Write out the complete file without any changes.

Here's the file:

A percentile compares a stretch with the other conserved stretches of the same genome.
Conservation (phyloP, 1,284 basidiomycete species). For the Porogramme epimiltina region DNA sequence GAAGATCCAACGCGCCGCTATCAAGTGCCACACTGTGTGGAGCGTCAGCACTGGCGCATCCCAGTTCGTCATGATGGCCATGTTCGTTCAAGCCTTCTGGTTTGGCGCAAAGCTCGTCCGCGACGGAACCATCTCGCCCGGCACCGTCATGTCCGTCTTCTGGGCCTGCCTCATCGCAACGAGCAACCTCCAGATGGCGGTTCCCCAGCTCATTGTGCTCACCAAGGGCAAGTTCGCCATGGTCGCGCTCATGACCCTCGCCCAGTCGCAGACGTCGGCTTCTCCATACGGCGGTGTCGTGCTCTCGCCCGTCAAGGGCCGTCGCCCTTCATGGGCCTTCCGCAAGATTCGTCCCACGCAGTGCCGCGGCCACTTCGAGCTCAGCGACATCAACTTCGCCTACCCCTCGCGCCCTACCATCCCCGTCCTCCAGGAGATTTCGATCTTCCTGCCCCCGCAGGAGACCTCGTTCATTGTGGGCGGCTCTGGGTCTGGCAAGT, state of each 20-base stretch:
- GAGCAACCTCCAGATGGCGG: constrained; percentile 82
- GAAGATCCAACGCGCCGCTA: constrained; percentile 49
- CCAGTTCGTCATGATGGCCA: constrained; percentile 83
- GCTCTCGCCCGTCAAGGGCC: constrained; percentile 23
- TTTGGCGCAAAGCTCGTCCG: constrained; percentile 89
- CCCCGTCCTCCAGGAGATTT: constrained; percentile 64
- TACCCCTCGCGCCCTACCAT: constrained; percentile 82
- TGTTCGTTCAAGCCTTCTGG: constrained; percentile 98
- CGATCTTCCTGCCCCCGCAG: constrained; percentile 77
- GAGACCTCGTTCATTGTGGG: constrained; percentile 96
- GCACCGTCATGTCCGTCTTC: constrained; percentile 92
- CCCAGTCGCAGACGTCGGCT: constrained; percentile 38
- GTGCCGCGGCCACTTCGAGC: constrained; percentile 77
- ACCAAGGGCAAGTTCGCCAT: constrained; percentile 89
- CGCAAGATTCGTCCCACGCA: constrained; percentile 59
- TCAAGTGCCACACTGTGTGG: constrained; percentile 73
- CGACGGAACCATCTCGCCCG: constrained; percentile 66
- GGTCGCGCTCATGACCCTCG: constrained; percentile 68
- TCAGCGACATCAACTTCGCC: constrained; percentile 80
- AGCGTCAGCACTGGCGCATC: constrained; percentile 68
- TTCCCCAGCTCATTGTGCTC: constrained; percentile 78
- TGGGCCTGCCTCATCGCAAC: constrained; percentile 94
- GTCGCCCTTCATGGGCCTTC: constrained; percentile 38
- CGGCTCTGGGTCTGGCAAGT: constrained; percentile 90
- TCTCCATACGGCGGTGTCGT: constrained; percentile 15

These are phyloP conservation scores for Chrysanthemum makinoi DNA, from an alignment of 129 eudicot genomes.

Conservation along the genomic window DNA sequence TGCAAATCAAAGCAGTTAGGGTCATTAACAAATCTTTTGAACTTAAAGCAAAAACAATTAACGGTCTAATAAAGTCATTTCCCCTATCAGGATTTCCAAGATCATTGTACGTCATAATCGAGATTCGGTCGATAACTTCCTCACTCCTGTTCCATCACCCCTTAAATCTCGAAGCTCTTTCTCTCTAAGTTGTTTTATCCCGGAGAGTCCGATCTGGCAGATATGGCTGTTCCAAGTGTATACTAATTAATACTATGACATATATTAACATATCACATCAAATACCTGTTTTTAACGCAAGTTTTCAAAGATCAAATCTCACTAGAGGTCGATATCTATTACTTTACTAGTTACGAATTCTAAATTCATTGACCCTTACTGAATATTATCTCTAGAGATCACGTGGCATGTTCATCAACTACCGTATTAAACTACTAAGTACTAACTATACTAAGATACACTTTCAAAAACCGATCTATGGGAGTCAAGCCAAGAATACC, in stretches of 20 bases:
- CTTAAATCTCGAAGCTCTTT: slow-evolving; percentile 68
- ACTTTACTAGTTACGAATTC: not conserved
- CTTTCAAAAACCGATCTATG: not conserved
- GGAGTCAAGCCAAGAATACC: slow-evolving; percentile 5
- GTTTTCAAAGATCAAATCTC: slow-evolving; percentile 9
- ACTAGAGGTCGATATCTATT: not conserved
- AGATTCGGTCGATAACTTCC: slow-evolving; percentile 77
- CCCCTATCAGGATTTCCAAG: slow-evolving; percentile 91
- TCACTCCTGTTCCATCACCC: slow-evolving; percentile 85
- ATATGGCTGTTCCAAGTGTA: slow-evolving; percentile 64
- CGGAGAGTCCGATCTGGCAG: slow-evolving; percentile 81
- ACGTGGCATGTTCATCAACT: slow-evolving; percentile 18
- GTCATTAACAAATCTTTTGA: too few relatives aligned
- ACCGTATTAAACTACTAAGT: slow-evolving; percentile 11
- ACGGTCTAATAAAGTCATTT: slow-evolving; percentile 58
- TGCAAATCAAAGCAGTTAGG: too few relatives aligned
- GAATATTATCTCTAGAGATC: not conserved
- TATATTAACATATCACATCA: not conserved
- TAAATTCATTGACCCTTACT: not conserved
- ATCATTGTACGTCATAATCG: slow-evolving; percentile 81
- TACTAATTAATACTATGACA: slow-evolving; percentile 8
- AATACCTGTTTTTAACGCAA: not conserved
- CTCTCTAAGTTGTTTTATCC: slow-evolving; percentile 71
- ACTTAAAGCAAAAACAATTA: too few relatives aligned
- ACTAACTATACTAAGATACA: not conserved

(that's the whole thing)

A percentile compares a stretch with the other conserved stretches of the same genome.
Conservation (phyloP, 1,284 basidiomycete species). For the Porogramme epimiltina region DNA sequence GAAGATCCAACGCGCCGCTATCAAGTGCCACACTGTGTGGAGCGTCAGCACTGGCGCATCCCAGTTCGTCATGATGGCCATGTTCGTTCAAGCCTTCTGGTTTGGCGCAAAGCTCGTCCGCGACGGAACCATCTCGCCCGGCACCGTCATGTCCGTCTTCTGGGCCTGCCTCATCGCAACGAGCAACCTCCAGATGGCGGTTCCCCAGCTCATTGTGCTCACCAAGGGCAAGTTCGCCATGGTCGCGCTCATGACCCTCGCCCAGTCGCAGACGTCGGCTTCTCCATACGGCGGTGTCGTGCTCTCGCCCGTCAAGGGCCGTCGCCCTTCATGGGCCTTCCGCAAGATTCGTCCCACGCAGTGCCGCGGCCACTTCGAGCTCAGCGACATCAACTTCGCCTACCCCTCGCGCCCTACCATCCCCGTCCTCCAGGAGATTTCGATCTTCCTGCCCCCGCAGGAGACCTCGTTCATTGTGGGCGGCTCTGGGTCTGGCAAGT, state of each 20-base stretch:
- GAGCAACCTCCAGATGGCGG: constrained; percentile 82
- GAAGATCCAACGCGCCGCTA: constrained; percentile 49
- CCAGTTCGTCATGATGGCCA: constrained; percentile 83
- GCTCTCGCCCGTCAAGGGCC: constrained; percentile 23
- TTTGGCGCAAAGCTCGTCCG: constrained; percentile 89
- CCCCGTCCTCCAGGAGATTT: constrained; percentile 64
- TACCCCTCGCGCCCTACCAT: constrained; percentile 82
- TGTTCGTTCAAGCCTTCTGG: constrained; percentile 98
- CGATCTTCCTGCCCCCGCAG: constrained; percentile 77
- GAGACCTCGTTCATTGTGGG: constrained; percentile 96
- GCACCGTCATGTCCGTCTTC: constrained; percentile 92
- CCCAGTCGCAGACGTCGGCT: constrained; percentile 38
- GTGCCGCGGCCACTTCGAGC: constrained; percentile 77
- ACCAAGGGCAAGTTCGCCAT: constrained; percentile 89
- CGCAAGATTCGTCCCACGCA: constrained; percentile 59
- TCAAGTGCCACACTGTGTGG: constrained; percentile 73
- CGACGGAACCATCTCGCCCG: constrained; percentile 66
- GGTCGCGCTCATGACCCTCG: constrained; percentile 68
- TCAGCGACATCAACTTCGCC: constrained; percentile 80
- AGCGTCAGCACTGGCGCATC: constrained; percentile 68
- TTCCCCAGCTCATTGTGCTC: constrained; percentile 78
- TGGGCCTGCCTCATCGCAAC: constrained; percentile 94
- GTCGCCCTTCATGGGCCTTC: constrained; percentile 38
- CGGCTCTGGGTCTGGCAAGT: constrained; percentile 90
- TCTCCATACGGCGGTGTCGT: constrained; percentile 15

These are phyloP conservation scores for Chrysanthemum makinoi DNA, from an alignment of 129 eudicot genomes.

Conservation along the genomic window DNA sequence TGCAAATCAAAGCAGTTAGGGTCATTAACAAATCTTTTGAACTTAAAGCAAAAACAATTAACGGTCTAATAAAGTCATTTCCCCTATCAGGATTTCCAAGATCATTGTACGTCATAATCGAGATTCGGTCGATAACTTCCTCACTCCTGTTCCATCACCCCTTAAATCTCGAAGCTCTTTCTCTCTAAGTTGTTTTATCCCGGAGAGTCCGATCTGGCAGATATGGCTGTTCCAAGTGTATACTAATTAATACTATGACATATATTAACATATCACATCAAATACCTGTTTTTAACGCAAGTTTTCAAAGATCAAATCTCACTAGAGGTCGATATCTATTACTTTACTAGTTACGAATTCTAAATTCATTGACCCTTACTGAATATTATCTCTAGAGATCACGTGGCATGTTCATCAACTACCGTATTAAACTACTAAGTACTAACTATACTAAGATACACTTTCAAAAACCGATCTATGGGAGTCAAGCCAAGAATACC, in stretches of 20 bases:
- CTTAAATCTCGAAGCTCTTT: slow-evolving; percentile 68
- ACTTTACTAGTTACGAATTC: not conserved
- CTTTCAAAAACCGATCTATG: not conserved
- GGAGTCAAGCCAAGAATACC: slow-evolving; percentile 5
- GTTTTCAAAGATCAAATCTC: slow-evolving; percentile 9
- ACTAGAGGTCGATATCTATT: not conserved
- AGATTCGGTCGATAACTTCC: slow-evolving; percentile 77
- CCCCTATCAGGATTTCCAAG: slow-evolving; percentile 91
- TCACTCCTGTTCCATCACCC: slow-evolving; percentile 85
- ATATGGCTGTTCCAAGTGTA: slow-evolving; percentile 64
- CGGAGAGTCCGATCTGGCAG: slow-evolving; percentile 81
- ACGTGGCATGTTCATCAACT: slow-evolving; percentile 18
- GTCATTAACAAATCTTTTGA: too few relatives aligned
- ACCGTATTAAACTACTAAGT: slow-evolving; percentile 11
- ACGGTCTAATAAAGTCATTT: slow-evolving; percentile 58
- TGCAAATCAAAGCAGTTAGG: too few relatives aligned
- GAATATTATCTCTAGAGATC: not conserved
- TATATTAACATATCACATCA: not conserved
- TAAATTCATTGACCCTTACT: not conserved
- ATCATTGTACGTCATAATCG: slow-evolving; percentile 81
- TACTAATTAATACTATGACA: slow-evolving; percentile 8
- AATACCTGTTTTTAACGCAA: not conserved
- CTCTCTAAGTTGTTTTATCC: slow-evolving; percentile 71
- ACTTAAAGCAAAAACAATTA: too few relatives aligned
- ACTAACTATACTAAGATACA: not conserved